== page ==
To understand THE PURPLE COLOR, in all its adaptations from book to film to stage, it must connect, not only with the history of African Americans, but also with the divinely inspired message of its author. Asked in a 2015 Huffington Post interview about her Pulitzer Prize-winning novel, Alice Walker responded as follows:
“What I would like people to understand when they read The purple color, is that there are all these terrible things that can actually happen to us, and yet life is so incredibly magical and abundant and present that we can still be very happy… that the beauty of nature is what reminds us of what is divine, I mean, that we are already in heaven, really. It’s just that we haven’t noticed it, and we’ve been hijacked by people who want us to believe what they’re selling us. But if you walk past the color purple in a field and don’t even notice it, why should you even be here on the planet? I mean, you should notice what’s here, because it’s wonderful and amazing and he loves you back by his beauty and by his scent or how he can love you back.”
“I want it to be an expression of the possibility of our absolute freedom. And especially our spiritual freedom. Because until the spirit is free, it is very difficult to free any other part. And we we desperately need to be freed from so many chains.”
Walker’s intent is echoed in Shug Avery’s conversation with Celie, whose twenty-five-year journey to self-realization and empowerment is chronicled in the musical: “It pisses God off if you pass by the color purple in a field somewhere and you don’t notice it.”
Based on the novel Marsha Norman (‘night, mother, The secret garden, Madison County Bridges) wrote the book of the award-winning play, with music and lyrics by Stephen Bray, Allee Wills and Brenda Russell.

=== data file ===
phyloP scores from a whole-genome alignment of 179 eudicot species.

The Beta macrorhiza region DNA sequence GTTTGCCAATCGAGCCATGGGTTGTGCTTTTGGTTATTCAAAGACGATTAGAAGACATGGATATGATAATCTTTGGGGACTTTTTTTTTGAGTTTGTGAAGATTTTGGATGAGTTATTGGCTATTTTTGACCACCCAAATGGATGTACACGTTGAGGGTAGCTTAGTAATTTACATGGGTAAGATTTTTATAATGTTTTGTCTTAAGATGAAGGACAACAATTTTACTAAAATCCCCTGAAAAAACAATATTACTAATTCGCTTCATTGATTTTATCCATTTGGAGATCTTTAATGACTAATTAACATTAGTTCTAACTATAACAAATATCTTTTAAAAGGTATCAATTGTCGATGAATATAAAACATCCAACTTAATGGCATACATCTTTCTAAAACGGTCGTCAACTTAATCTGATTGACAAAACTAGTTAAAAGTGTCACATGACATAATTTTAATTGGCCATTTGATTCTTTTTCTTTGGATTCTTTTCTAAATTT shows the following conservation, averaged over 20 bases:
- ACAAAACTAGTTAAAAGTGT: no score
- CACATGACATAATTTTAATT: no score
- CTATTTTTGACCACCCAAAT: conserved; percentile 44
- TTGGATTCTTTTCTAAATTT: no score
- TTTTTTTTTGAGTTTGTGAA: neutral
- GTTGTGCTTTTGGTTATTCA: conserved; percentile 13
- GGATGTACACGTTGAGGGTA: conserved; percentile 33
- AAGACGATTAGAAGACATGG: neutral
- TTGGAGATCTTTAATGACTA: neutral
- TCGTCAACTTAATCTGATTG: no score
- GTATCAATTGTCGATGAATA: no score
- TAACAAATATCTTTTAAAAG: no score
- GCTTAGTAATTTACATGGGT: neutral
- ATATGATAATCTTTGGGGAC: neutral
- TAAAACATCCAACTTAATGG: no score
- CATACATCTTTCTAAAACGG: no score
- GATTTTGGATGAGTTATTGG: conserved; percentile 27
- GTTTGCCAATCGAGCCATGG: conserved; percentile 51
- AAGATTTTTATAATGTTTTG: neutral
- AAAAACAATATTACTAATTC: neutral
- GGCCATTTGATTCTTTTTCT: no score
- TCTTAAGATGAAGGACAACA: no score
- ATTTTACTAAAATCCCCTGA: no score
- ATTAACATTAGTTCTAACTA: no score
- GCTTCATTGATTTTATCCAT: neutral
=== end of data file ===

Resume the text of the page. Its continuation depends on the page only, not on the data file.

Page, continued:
Norman’s musical captures the essence of Walker’s vision and, in The Phoenix Theater Company’s current production of THE PURPLE COLORdirector Daryl Brooks has created a masterpiece of transcendent theater that embodies all the pain and spirit of a gospel-supported and resilient community and one of its children.
Against the backdrop of the textured curtains and rustic platforms of Douglas Clarke and the radiant lighting of Ashton Corey, a stunning cast of nineteen actors populate the rural Georgia community where Celie’s journey takes place during thirty-five years old. Kevin White’s six-man orchestra is outstanding, complementing the ensemble’s rich, rhythmic call and response and setting the pace for Rueben D. Echoles’ muscular choreography.
At the center of the set is Andrea Fleming whose portrayal of Celie rises to that of a dazzling performance of bravery. She is magnificent in the role, measuring the evolution of her character and her voice until the moment of her jubilant assertion of herself (I am here), his powerful voice rises to the sky and lifts the audience from their seats.
As she evolves from a teenager, having given birth to and abandoning two babies, then traded by her stepfather (AD Weaver) in an abusive marriage with Mister (Noah Lee Hayes), to a freelance seamstress, Fleming thrives in a force of nature.
In a tale steeped in the essence of family, Celie’s desire to reunite with her sister Nettie (Jonice Bernard), a bond severed by the time and space of an ocean, is part of a larger story of the Diaspora. This story becomes apparent when the stage turns to Africa and is adorned with the resplendent hues of the dashikis of Echoles, also a costume designer.
Likewise, the other residents of Celie’s community thrive ~ transforming over time, with each’s lives interconnected and influenced by the other. Among them are Mister Harpo’s son (Blu), his indomitable wife Sofia (Shaunice Maudlyn Alexander) and his mistress Squeak (Jari Haile).
If Mrs. Fleming’s force of nature has a counterpart, it’s in Meka King’s brilliant performance as Shug Avery, Mister’s flamboyant former mistress whose endearing relationship with Celie is a portal to the making of self of Celie.
The thing is, for every artist listed in this review ~ indeed, for every member of this remarkable company ~ mere superlatives are not enough. It is a production of extraordinary power, vitality and importance. Unequivocally, a must before it closes on May 1st.
THE PURPLE COLOR through May 1 at the Hormel Theater of the Phoenix Theater Company. (Duration ~ 2 hours, 10 minutes plus 15 minute intermission)
The Phoenix Theater Company~ 1825 N Central Avenue, Phoenix, AZ~ www.phoenixtheatre.com ~ 602-254-2151
Photo credit to Reg Madison Photography